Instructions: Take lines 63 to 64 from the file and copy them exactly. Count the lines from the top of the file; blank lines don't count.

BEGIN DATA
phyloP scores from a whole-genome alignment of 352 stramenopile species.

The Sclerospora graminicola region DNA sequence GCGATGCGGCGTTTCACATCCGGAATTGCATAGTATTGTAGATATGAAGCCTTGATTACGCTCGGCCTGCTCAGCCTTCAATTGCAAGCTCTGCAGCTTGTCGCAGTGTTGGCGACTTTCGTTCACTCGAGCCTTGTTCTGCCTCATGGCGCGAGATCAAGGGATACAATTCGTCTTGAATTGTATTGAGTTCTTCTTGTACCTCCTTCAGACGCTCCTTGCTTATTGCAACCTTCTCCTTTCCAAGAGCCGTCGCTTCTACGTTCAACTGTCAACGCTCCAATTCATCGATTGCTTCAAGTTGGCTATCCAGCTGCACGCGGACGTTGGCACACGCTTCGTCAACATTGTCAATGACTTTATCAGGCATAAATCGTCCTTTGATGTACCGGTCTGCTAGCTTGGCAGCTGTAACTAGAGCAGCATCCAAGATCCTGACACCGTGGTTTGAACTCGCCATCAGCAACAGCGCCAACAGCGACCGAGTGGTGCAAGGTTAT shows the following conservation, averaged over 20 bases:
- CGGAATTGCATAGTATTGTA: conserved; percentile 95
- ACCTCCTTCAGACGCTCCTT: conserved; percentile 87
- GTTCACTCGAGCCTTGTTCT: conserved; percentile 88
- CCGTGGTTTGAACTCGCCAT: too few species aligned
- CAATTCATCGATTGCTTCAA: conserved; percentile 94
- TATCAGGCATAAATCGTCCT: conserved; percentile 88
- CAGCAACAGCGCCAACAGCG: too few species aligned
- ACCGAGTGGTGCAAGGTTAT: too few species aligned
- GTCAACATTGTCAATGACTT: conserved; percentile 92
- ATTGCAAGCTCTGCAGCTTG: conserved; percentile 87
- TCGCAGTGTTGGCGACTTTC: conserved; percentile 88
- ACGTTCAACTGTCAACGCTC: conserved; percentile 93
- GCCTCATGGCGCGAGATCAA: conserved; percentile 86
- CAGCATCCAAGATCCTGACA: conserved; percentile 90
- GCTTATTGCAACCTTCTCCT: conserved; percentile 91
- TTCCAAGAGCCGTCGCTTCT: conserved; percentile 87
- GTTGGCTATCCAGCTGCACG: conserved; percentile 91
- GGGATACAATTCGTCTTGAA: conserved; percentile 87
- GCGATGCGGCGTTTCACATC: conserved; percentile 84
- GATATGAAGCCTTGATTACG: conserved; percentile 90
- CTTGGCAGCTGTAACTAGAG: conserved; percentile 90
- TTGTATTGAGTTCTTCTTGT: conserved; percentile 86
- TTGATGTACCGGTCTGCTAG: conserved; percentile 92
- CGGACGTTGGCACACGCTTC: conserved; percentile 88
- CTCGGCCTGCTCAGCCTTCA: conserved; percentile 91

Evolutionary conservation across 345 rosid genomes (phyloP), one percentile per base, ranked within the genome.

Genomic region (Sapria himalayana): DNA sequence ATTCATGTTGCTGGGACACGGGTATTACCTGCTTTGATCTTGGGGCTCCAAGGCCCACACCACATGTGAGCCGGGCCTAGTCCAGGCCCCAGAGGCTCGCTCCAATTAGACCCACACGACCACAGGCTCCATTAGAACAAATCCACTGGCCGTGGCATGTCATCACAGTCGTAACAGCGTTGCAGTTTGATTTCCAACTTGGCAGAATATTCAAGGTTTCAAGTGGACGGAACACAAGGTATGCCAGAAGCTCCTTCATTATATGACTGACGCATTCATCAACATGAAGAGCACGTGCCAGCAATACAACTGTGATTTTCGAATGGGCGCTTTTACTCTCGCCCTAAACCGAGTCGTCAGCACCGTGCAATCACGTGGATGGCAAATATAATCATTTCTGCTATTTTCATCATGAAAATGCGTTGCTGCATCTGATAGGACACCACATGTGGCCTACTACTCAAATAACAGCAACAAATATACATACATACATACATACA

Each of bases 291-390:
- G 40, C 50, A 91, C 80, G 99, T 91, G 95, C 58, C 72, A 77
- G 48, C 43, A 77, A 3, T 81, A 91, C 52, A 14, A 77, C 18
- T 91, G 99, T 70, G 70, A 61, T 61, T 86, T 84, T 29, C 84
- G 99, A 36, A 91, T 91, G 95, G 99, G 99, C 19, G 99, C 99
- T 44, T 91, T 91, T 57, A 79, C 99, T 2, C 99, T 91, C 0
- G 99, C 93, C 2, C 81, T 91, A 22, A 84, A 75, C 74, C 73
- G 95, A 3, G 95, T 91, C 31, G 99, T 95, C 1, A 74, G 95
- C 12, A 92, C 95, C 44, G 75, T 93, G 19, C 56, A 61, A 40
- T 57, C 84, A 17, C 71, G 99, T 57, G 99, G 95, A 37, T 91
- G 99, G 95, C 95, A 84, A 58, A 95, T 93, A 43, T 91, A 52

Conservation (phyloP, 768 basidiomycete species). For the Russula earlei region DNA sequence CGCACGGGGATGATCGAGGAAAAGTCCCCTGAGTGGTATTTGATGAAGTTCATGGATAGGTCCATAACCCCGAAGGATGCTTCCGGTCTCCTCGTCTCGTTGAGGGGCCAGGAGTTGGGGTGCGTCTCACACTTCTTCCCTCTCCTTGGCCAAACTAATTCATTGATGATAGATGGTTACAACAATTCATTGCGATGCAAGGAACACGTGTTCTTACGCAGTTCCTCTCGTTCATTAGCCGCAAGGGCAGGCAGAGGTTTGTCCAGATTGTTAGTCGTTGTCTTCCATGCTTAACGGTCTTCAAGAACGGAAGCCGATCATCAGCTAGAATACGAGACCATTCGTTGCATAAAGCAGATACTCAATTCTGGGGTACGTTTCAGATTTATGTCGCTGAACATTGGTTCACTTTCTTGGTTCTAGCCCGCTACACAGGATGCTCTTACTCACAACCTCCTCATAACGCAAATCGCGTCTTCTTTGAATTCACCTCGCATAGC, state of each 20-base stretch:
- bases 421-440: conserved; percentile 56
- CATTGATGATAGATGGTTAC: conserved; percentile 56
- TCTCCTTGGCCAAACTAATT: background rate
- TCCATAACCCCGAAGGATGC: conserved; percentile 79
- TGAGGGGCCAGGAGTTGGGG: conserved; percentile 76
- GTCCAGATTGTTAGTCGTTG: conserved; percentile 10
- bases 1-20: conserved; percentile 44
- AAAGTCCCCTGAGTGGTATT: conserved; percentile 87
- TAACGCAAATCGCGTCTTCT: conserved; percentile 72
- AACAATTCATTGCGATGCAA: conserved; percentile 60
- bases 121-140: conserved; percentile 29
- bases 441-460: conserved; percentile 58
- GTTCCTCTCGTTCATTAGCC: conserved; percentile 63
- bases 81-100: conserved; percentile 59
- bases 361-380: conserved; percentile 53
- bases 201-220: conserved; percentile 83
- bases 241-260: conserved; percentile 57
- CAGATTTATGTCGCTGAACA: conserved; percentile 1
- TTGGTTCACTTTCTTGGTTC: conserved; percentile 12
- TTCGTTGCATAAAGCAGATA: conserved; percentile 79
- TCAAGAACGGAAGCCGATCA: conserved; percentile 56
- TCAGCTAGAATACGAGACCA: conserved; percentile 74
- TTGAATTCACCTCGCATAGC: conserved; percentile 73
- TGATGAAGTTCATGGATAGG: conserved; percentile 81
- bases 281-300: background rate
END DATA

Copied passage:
- TCAGCTAGAATACGAGACCA: conserved; percentile 74
- TTGAATTCACCTCGCATAGC: conserved; percentile 73